Tuesday, September 30, 2014

Cracker Jacks

August 1, 2013.  Bottom of the 8th, The Mariners leading the Red Sox 7-2.  The popcorn-littered seats quickly cleared as exhausted Sox fans threw in the towel for the night. But for me, it was my first time at Fenway and I didn't care that they were losing; I was simply happy to be in the field of dreams, looking out across the Green Giant illuminated by Boston's skyline on that summer night's first kiss of darkness.

I had a long attraction to American football while growing up in New Wilmington, a scene of small town America equivalent to the stories that inspire Remember The Titans screenplays.  On Fridays, girlfriends would sport their player's jersey, a polyester symbol of their affection; Cheerleaders and band front members would be kitted out in navy and gold, carrying around inspirational quotes, balloons and streamers to adorn the players' lockers before homeroom; English and History teachers would wear dog bone earrings and yellow oversized sweaters.  Football fridays were everything; the friday night lights could be seen from every corner of town, the Western stars of familiar comfort and community.  But long before I became a faithful Greyhound cheering from the Band section for four years, and long before I discovered that rugby might just be my favorite sport to see live, baseball was my first love.  The smell of leather still reminds me of my first softball glove, freshly oiled and engraved with my initials so I'd never lose track of it.  My brother and I would spend lazy nights tossing the ball back and forth, working on our long throws for our respective third base and short stop positions. . .the pitchback gathering rust over its 4 months of use. The best Saturday afternoons were spent at Dunham's looking for a Lousiville Slugger and stopping on our way home at Coney Island for cherry soda and chili cheese dogs. Ah, early-summer bliss.

My mum packaged happiness in a cooler when we went to Three Rivers Stadium: Twizzlers, gummy worms, Capri Sun, Crackerjacks and peanuts.  You could never go wrong with Twizzlers.  A picture of me, Derek, Matt and Travis still hangs in my room in remembrance of the old stadium and those late night drives that ended with my Dad carrying me into the house after falling into a sugared sport coma in the car.

Even now the pace of baseball slows down the world for a little while.  For 9 innings, all that matters is hearing the crack of a bat celebrated with organ music.  Baseball transports us back in time to a simpler America, when going to the ballgame on a Sunday afternoon in the 1920s was like a trip to Disney World in the 2000s.  Baseball reminds us of the importance of family, friends, spirit and traditions.  It is America's favorite past time after all.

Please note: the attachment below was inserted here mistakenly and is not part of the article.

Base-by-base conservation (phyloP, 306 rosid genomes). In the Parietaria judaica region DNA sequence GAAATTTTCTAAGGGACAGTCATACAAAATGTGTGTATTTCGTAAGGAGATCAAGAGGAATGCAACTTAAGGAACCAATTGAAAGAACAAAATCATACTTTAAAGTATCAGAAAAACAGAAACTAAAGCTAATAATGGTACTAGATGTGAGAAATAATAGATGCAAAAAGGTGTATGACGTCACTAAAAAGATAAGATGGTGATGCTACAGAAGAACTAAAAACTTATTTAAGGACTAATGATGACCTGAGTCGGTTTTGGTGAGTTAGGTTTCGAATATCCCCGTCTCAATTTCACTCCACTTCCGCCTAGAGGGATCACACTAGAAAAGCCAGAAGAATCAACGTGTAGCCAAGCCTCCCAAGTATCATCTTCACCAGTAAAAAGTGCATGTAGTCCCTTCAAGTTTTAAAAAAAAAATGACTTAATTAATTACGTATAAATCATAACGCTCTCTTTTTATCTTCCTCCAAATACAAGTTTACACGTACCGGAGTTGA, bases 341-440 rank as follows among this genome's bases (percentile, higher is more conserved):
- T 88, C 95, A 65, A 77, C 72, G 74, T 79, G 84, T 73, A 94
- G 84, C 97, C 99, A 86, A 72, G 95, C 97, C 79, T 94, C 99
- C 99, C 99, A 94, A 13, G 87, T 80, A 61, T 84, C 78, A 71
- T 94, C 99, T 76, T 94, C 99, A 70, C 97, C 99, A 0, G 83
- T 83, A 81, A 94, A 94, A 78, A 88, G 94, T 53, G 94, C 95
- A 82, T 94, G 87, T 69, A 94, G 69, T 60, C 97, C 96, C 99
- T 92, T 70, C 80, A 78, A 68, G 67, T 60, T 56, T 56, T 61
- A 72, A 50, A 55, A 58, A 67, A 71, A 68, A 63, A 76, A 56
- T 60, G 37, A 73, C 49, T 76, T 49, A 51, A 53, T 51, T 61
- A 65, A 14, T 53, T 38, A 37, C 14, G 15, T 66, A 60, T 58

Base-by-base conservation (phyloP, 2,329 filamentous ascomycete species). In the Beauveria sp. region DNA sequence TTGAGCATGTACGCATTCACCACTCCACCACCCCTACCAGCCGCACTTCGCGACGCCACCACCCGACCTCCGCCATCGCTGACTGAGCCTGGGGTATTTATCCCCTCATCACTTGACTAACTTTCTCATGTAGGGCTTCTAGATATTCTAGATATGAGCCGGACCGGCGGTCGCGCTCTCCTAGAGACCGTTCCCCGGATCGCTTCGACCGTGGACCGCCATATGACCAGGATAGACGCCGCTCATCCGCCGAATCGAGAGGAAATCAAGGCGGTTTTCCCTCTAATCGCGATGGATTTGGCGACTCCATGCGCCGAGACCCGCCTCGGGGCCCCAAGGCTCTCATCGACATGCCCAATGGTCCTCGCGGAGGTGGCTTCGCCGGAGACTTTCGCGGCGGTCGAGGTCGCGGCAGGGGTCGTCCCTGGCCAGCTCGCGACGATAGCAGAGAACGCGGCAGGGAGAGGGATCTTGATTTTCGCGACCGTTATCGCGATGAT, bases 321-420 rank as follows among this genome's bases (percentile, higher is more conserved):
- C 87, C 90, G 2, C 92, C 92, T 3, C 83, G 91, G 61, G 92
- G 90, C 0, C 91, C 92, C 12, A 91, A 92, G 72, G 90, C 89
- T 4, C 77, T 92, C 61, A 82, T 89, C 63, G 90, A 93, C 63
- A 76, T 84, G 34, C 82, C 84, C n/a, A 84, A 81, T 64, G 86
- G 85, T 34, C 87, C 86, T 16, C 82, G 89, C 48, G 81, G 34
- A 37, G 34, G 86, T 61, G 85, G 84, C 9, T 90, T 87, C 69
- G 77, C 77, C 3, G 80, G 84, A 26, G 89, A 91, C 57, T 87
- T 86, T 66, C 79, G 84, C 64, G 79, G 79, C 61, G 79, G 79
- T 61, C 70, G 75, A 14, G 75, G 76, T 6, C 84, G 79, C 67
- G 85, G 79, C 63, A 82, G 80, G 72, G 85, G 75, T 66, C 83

And at the end of the inning, the Red Sox rose from the depths of the dugout, tying the game with an unbelievable series of plays to clench a win by the end of the 9th.  The Green Giant vibrated with intoxicated laughter and surprised exclamations; it was the most perfect night to be a Boston baseball fan.  And although Boston has a very special place in my heart because of my Papa KK, I will never give up on the success of the Pirates in my adulthood. Happy Buctober!


Wednesday, September 24, 2014

Be Still & Watch The Leaves Turn

"Now Autumn's fire burns slowly along the woods and day by day the dead leaves fall and melt."

This morning the leaves were swirling on the gravel running path the way only an autumn breeze allows.  Fog settled around the pines, leaving its mark on the dewy wilted dandelions.  I could smell delicious decay in the forest; the earth is once again dying so it can be revived- a beautiful metaphor of rebirth gifted to us through nature.

Pumpkin spiced everything has already been promoted by the big corporations and small town country stores - the universal sign that an orange October is upon us.  The lattes and muffins are pushing nature’s time boundaries; their adverts and Pinterest recipes are suffocating the last breaths of summer.  I love autumn as much as the next person, but my truly favorite part of every year is the transition between seasons.  They have a way of matching up with our personal, human transformations, and summer’s death paints a Dali-like image of its beauty.